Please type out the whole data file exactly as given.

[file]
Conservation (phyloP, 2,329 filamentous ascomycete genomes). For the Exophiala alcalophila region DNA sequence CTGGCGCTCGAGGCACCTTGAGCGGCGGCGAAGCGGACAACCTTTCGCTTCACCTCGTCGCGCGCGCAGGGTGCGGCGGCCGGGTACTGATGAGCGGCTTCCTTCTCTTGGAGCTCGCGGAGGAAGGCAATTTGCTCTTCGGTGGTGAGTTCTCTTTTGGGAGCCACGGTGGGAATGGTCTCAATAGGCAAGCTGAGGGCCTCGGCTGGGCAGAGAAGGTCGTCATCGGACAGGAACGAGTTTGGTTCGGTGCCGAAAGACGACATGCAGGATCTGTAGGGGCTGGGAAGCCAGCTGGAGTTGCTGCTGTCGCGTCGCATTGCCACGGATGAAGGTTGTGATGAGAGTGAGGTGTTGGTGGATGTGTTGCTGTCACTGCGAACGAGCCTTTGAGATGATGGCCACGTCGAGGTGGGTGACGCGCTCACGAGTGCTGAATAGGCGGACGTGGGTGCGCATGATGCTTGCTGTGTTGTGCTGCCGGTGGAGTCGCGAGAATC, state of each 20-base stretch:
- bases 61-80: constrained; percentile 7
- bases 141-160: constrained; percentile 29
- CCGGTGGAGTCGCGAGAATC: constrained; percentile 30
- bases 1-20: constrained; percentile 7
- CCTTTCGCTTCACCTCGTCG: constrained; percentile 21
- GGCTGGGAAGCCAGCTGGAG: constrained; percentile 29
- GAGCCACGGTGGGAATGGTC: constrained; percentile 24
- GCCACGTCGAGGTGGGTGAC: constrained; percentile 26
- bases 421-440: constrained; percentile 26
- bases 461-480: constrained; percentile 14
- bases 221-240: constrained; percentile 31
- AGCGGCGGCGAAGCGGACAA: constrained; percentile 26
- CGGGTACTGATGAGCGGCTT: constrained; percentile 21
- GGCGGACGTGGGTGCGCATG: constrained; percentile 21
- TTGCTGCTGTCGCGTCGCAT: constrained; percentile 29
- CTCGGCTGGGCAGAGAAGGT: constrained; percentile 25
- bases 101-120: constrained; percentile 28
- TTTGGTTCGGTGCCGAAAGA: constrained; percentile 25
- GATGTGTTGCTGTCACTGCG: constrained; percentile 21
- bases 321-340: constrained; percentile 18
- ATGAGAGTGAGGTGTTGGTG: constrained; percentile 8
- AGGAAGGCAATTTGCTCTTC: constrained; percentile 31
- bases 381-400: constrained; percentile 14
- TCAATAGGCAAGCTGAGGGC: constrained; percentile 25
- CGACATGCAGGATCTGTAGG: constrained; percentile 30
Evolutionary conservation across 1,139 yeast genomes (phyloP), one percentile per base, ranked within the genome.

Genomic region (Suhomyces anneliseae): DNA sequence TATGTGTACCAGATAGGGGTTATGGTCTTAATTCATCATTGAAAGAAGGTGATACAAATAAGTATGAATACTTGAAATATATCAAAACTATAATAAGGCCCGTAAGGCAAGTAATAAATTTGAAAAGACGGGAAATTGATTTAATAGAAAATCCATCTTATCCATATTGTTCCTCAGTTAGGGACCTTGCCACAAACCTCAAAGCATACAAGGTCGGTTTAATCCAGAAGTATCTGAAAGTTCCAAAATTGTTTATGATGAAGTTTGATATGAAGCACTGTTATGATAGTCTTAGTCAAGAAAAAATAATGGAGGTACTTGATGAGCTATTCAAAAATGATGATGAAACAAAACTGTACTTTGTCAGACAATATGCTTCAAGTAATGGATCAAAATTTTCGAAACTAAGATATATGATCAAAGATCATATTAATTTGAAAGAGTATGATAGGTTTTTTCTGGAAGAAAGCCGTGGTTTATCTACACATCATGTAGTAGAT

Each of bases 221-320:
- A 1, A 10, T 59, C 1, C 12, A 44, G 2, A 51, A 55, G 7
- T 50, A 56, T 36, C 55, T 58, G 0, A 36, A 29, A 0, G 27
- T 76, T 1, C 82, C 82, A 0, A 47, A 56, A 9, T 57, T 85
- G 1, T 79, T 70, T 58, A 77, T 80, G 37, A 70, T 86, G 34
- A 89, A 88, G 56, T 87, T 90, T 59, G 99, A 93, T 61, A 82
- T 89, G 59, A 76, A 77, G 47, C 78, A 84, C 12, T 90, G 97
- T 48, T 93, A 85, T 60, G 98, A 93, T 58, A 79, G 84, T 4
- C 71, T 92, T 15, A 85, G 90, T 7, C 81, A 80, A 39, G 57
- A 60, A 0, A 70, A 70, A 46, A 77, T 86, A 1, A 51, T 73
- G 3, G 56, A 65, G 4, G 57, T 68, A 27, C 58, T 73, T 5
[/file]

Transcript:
Conservation (phyloP, 2,329 filamentous ascomycete genomes). For the Exophiala alcalophila region DNA sequence CTGGCGCTCGAGGCACCTTGAGCGGCGGCGAAGCGGACAACCTTTCGCTTCACCTCGTCGCGCGCGCAGGGTGCGGCGGCCGGGTACTGATGAGCGGCTTCCTTCTCTTGGAGCTCGCGGAGGAAGGCAATTTGCTCTTCGGTGGTGAGTTCTCTTTTGGGAGCCACGGTGGGAATGGTCTCAATAGGCAAGCTGAGGGCCTCGGCTGGGCAGAGAAGGTCGTCATCGGACAGGAACGAGTTTGGTTCGGTGCCGAAAGACGACATGCAGGATCTGTAGGGGCTGGGAAGCCAGCTGGAGTTGCTGCTGTCGCGTCGCATTGCCACGGATGAAGGTTGTGATGAGAGTGAGGTGTTGGTGGATGTGTTGCTGTCACTGCGAACGAGCCTTTGAGATGATGGCCACGTCGAGGTGGGTGACGCGCTCACGAGTGCTGAATAGGCGGACGTGGGTGCGCATGATGCTTGCTGTGTTGTGCTGCCGGTGGAGTCGCGAGAATC, state of each 20-base stretch:
- bases 61-80: constrained; percentile 7
- bases 141-160: constrained; percentile 29
- CCGGTGGAGTCGCGAGAATC: constrained; percentile 30
- bases 1-20: constrained; percentile 7
- CCTTTCGCTTCACCTCGTCG: constrained; percentile 21
- GGCTGGGAAGCCAGCTGGAG: constrained; percentile 29
- GAGCCACGGTGGGAATGGTC: constrained; percentile 24
- GCCACGTCGAGGTGGGTGAC: constrained; percentile 26
- bases 421-440: constrained; percentile 26
- bases 461-480: constrained; percentile 14
- bases 221-240: constrained; percentile 31
- AGCGGCGGCGAAGCGGACAA: constrained; percentile 26
- CGGGTACTGATGAGCGGCTT: constrained; percentile 21
- GGCGGACGTGGGTGCGCATG: constrained; percentile 21
- TTGCTGCTGTCGCGTCGCAT: constrained; percentile 29
- CTCGGCTGGGCAGAGAAGGT: constrained; percentile 25
- bases 101-120: constrained; percentile 28
- TTTGGTTCGGTGCCGAAAGA: constrained; percentile 25
- GATGTGTTGCTGTCACTGCG: constrained; percentile 21
- bases 321-340: constrained; percentile 18
- ATGAGAGTGAGGTGTTGGTG: constrained; percentile 8
- AGGAAGGCAATTTGCTCTTC: constrained; percentile 31
- bases 381-400: constrained; percentile 14
- TCAATAGGCAAGCTGAGGGC: constrained; percentile 25
- CGACATGCAGGATCTGTAGG: constrained; percentile 30
Evolutionary conservation across 1,139 yeast genomes (phyloP), one percentile per base, ranked within the genome.

Genomic region (Suhomyces anneliseae): DNA sequence TATGTGTACCAGATAGGGGTTATGGTCTTAATTCATCATTGAAAGAAGGTGATACAAATAAGTATGAATACTTGAAATATATCAAAACTATAATAAGGCCCGTAAGGCAAGTAATAAATTTGAAAAGACGGGAAATTGATTTAATAGAAAATCCATCTTATCCATATTGTTCCTCAGTTAGGGACCTTGCCACAAACCTCAAAGCATACAAGGTCGGTTTAATCCAGAAGTATCTGAAAGTTCCAAAATTGTTTATGATGAAGTTTGATATGAAGCACTGTTATGATAGTCTTAGTCAAGAAAAAATAATGGAGGTACTTGATGAGCTATTCAAAAATGATGATGAAACAAAACTGTACTTTGTCAGACAATATGCTTCAAGTAATGGATCAAAATTTTCGAAACTAAGATATATGATCAAAGATCATATTAATTTGAAAGAGTATGATAGGTTTTTTCTGGAAGAAAGCCGTGGTTTATCTACACATCATGTAGTAGAT

Each of bases 221-320:
- A 1, A 10, T 59, C 1, C 12, A 44, G 2, A 51, A 55, G 7
- T 50, A 56, T 36, C 55, T 58, G 0, A 36, A 29, A 0, G 27
- T 76, T 1, C 82, C 82, A 0, A 47, A 56, A 9, T 57, T 85
- G 1, T 79, T 70, T 58, A 77, T 80, G 37, A 70, T 86, G 34
- A 89, A 88, G 56, T 87, T 90, T 59, G 99, A 93, T 61, A 82
- T 89, G 59, A 76, A 77, G 47, C 78, A 84, C 12, T 90, G 97
- T 48, T 93, A 85, T 60, G 98, A 93, T 58, A 79, G 84, T 4
- C 71, T 92, T 15, A 85, G 90, T 7, C 81, A 80, A 39, G 57
- A 60, A 0, A 70, A 70, A 46, A 77, T 86, A 1, A 51, T 73
- G 3, G 56, A 65, G 4, G 57, T 68, A 27, C 58, T 73, T 5